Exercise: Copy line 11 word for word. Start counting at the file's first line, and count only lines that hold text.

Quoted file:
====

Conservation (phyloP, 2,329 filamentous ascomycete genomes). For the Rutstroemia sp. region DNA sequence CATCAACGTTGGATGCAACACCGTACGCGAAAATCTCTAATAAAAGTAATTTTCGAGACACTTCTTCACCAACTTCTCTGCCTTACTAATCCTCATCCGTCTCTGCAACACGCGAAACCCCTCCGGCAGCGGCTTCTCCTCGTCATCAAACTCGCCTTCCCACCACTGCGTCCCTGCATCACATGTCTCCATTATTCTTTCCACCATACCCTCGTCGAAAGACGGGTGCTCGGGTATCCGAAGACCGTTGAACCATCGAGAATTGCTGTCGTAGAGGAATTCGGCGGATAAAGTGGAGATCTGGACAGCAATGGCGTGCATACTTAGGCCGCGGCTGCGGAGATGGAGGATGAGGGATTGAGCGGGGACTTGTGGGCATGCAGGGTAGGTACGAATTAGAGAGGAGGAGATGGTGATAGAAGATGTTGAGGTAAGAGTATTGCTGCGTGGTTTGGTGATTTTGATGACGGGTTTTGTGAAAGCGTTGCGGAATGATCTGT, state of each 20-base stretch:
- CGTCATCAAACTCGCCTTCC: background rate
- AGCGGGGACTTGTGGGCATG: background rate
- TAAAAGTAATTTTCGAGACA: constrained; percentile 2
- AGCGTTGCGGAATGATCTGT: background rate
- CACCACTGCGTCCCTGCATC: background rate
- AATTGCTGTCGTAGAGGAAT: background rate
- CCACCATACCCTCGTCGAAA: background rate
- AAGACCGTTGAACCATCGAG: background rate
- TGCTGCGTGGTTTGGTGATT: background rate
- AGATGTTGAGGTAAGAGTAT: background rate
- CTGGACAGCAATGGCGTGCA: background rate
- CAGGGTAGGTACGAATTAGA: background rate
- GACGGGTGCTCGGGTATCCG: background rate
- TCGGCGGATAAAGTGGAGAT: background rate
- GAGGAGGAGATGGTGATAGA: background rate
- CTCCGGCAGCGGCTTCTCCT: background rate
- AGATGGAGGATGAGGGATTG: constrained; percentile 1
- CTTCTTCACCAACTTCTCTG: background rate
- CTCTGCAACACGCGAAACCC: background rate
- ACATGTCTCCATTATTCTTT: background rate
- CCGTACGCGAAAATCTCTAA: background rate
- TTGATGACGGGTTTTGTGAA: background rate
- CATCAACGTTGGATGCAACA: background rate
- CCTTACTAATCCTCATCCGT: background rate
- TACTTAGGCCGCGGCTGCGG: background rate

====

- AGATGTTGAGGTAAGAGTAT: background rate